His move involves money transfers to the foundation, and the move temporarily put the Pagoda’s New Year’s Eve fireworks show into question over liability issues. But after a meeting of foundation members Thursday evening, Chairman Lee C. Olsen said the fireworks will go on.
The foundation has been running the programs at the Pagoda the last two years without an agreement. The group had been asking the city to approve the pact before the New Year’s Eve fireworks celebration, in which the foundation has a part.
Meanwhile, City Council President Francis C. Acosta said he has called for a special meeting of council early next week to override the mayor’s veto.
Reading did not see sunlight in 2013 before police were investigating two killings on city streets.
Two men were also wounded in the separate shootings about 80 minutes apart early Tuesday, police said.
Police identified the dead as Luis Medina, 19, of South Third Street and Najeebie Johnson, 34, of Robeson Street.
The killings marked a rough start to a new year in a city that has seen a resurgence in violent crime.
Two men were killed and another two were wounded in a series of overnight shootings in Reading, investigators said.
One man was shot to death and another grazed about 3:50 a.m., according to city police Sgt. John M. Solecki.
According to Solecki:
The pair and another man were driving around northeast Reading looking for a club where they were supposed to pick somebody up. They stopped to ask directions from a man walking in the 900 block of Amity Street who fired several shots into the vehicle, fatally wounding the driver and grazing one of the passengers.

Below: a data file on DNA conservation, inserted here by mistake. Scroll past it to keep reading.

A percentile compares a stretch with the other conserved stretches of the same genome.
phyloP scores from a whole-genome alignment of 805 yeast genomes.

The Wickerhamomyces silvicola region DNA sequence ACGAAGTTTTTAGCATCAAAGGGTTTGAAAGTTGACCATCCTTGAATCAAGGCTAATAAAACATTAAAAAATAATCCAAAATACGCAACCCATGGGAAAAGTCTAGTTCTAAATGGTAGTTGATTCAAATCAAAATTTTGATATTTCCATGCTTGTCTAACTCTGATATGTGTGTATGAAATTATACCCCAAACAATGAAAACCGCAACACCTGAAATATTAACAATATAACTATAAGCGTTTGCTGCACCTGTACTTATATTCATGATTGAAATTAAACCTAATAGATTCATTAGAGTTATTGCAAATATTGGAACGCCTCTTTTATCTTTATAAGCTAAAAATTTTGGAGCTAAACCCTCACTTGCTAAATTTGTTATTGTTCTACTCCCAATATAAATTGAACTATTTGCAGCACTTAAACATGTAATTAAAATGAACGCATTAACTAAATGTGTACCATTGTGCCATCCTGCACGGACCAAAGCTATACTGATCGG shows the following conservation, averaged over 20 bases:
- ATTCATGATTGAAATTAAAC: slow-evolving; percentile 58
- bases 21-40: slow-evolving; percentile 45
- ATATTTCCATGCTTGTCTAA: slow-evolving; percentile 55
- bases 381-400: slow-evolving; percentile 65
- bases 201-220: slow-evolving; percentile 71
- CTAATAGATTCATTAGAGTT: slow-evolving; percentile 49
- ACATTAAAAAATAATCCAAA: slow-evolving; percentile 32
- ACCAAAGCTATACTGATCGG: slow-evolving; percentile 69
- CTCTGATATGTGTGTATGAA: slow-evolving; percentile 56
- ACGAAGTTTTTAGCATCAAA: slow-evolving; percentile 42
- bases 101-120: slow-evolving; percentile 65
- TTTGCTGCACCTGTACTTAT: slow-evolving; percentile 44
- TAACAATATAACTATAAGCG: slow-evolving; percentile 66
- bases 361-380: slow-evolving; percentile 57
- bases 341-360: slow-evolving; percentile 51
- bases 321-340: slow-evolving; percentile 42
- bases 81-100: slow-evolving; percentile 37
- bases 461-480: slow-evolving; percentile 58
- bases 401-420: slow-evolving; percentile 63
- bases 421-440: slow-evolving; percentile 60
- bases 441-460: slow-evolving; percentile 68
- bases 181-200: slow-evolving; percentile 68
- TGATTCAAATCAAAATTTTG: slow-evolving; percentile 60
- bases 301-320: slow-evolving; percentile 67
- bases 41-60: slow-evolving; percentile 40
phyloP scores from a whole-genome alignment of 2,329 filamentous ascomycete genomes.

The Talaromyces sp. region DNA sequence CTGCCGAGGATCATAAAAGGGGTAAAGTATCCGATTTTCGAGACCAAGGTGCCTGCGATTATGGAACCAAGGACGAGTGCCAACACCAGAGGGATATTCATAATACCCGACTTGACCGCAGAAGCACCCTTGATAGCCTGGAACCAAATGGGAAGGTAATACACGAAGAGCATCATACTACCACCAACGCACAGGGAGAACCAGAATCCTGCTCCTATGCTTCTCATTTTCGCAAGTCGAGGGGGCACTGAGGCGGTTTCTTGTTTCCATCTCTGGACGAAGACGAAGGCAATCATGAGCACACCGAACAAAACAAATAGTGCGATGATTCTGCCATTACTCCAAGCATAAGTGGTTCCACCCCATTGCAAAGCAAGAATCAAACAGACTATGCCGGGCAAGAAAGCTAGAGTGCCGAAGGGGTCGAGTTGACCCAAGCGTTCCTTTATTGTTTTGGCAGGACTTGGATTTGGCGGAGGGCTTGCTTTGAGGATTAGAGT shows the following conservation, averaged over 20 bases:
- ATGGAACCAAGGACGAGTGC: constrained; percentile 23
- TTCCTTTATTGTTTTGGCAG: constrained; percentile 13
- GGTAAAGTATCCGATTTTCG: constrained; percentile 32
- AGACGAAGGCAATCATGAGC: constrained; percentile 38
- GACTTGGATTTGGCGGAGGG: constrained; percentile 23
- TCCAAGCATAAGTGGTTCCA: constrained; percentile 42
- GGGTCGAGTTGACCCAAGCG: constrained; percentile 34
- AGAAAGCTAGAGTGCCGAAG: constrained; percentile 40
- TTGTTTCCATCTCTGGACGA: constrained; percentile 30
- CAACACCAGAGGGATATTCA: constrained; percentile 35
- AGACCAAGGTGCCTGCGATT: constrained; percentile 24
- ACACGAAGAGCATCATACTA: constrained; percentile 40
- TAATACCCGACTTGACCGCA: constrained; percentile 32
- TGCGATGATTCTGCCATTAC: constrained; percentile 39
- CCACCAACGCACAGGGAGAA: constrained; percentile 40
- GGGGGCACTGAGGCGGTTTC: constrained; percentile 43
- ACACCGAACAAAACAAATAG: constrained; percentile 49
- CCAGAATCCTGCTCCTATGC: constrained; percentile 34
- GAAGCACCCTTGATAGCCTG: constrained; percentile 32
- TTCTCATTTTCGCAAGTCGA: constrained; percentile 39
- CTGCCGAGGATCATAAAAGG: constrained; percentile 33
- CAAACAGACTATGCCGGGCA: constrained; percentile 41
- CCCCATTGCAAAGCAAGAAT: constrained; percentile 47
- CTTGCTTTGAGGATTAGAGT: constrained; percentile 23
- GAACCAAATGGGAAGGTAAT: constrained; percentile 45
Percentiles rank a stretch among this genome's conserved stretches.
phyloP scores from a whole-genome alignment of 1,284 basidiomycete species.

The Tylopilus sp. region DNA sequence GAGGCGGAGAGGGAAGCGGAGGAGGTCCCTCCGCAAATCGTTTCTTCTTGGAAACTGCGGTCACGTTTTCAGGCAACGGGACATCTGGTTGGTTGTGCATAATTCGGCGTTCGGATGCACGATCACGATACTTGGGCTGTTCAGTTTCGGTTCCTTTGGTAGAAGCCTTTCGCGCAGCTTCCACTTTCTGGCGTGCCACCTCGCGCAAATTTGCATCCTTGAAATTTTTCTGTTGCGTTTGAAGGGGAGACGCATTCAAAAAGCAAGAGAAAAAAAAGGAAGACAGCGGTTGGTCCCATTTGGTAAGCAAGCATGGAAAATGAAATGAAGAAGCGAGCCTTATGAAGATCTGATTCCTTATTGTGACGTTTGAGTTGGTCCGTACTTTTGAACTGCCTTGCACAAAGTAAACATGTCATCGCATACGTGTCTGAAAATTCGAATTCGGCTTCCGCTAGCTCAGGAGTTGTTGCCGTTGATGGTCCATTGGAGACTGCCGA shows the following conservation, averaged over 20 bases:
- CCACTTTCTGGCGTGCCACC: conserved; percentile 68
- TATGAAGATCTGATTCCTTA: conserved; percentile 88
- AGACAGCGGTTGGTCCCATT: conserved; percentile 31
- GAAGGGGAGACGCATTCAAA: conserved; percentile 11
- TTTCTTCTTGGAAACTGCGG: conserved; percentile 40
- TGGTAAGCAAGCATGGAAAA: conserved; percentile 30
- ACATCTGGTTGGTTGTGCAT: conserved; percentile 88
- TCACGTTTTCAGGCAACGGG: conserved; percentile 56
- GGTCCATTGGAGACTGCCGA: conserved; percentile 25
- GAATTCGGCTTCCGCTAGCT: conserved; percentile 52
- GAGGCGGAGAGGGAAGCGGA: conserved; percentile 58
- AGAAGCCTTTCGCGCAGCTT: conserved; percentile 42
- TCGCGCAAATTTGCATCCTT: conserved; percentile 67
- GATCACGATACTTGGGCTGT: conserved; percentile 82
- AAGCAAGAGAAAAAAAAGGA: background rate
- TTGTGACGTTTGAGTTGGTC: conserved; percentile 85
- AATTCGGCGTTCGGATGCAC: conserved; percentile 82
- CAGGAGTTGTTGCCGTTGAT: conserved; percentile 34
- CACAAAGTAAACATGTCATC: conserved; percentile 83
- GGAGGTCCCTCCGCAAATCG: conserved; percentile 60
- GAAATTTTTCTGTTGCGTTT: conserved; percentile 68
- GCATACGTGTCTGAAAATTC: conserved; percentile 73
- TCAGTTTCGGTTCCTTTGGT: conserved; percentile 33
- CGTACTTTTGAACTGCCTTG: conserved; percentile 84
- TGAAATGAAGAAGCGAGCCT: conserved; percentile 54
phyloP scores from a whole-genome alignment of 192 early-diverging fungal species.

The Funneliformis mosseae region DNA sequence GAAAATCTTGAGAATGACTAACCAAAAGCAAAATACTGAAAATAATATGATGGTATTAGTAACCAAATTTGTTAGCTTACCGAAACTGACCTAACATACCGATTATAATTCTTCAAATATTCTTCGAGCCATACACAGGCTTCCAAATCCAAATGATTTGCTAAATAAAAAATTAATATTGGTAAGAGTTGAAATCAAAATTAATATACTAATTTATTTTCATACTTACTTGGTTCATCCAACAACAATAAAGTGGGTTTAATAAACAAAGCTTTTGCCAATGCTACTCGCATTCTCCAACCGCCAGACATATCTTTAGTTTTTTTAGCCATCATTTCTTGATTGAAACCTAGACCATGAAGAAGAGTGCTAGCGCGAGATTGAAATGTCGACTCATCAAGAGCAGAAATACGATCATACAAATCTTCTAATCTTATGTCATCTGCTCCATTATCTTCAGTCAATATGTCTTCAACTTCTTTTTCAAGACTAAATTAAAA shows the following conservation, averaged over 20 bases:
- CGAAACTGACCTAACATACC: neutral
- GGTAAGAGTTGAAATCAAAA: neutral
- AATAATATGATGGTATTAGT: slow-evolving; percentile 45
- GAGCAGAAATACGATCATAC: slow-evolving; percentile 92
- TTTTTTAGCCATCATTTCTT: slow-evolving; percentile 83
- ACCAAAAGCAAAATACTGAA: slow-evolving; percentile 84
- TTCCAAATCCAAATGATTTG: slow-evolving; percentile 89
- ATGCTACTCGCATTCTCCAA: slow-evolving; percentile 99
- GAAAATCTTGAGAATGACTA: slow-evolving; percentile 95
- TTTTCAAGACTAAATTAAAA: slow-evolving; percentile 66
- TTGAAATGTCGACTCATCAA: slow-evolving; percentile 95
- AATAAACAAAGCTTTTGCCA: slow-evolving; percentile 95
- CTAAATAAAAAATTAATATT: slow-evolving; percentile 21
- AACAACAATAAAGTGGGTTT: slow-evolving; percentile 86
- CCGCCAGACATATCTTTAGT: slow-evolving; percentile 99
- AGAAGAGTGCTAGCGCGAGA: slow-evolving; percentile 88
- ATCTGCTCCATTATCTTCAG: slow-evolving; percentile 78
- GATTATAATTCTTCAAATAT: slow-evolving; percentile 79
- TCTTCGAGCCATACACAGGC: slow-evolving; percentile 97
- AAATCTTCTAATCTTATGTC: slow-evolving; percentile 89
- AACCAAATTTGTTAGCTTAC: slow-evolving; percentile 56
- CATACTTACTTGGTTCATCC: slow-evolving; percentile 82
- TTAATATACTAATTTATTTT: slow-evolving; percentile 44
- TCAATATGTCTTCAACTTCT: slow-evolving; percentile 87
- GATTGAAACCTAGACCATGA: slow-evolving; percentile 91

New York City may have Carly Rae Jepsen and its huge crystal ball, but Bethlehem has music from the indie rock band for kids Starfish and will drop a 75-pound light-up Peep to ring in the New Year.
“We’re really trying to create a Dick Clark of Bethlehem event,” Matt Pye, vice president of corporate affairs at Just Born, said Sunday, the first day of the city’s annual Peeps Fest.
Now in its fourth year, the annual family-friendly festival is put on by ArtsQuest and candy-maker Just Born. More than 8,000 people attended the festival last year.
This year, Peeps Fest has more interactive activities and the duration of the festival has been condensed from four to two days.
On tap at the third annual 3…2…1! Lancaster celebration are more than 20 different family-friendly festivities and activities at Clipper Magazine Stadium, 650 N. Prince St., and the Lancaster YMCA, 256 Harrisburg Ave.
The entertainment, which starts at 5 p.m., includes live stage acts, musicians, balloon artists, ice skating, hands-on activities and kids’ crafts. There will be an early fireworks display for kids of all ages who can’t stay up until midnight.
Ticket prices are $10 in advance and $12 on event day. Children 3 and under are admitted free.
Night owls can attend a midnight fireworks display and lowering of the Red Rose in Binns Park, 100 N. Queen St.
You can ring in the new year at home with Ryan Seacrest — sadly, we lost Dick Clark this year — or you can join the crowd at one of the city’s most festive celebrations, Highmark First Night Pittsburgh.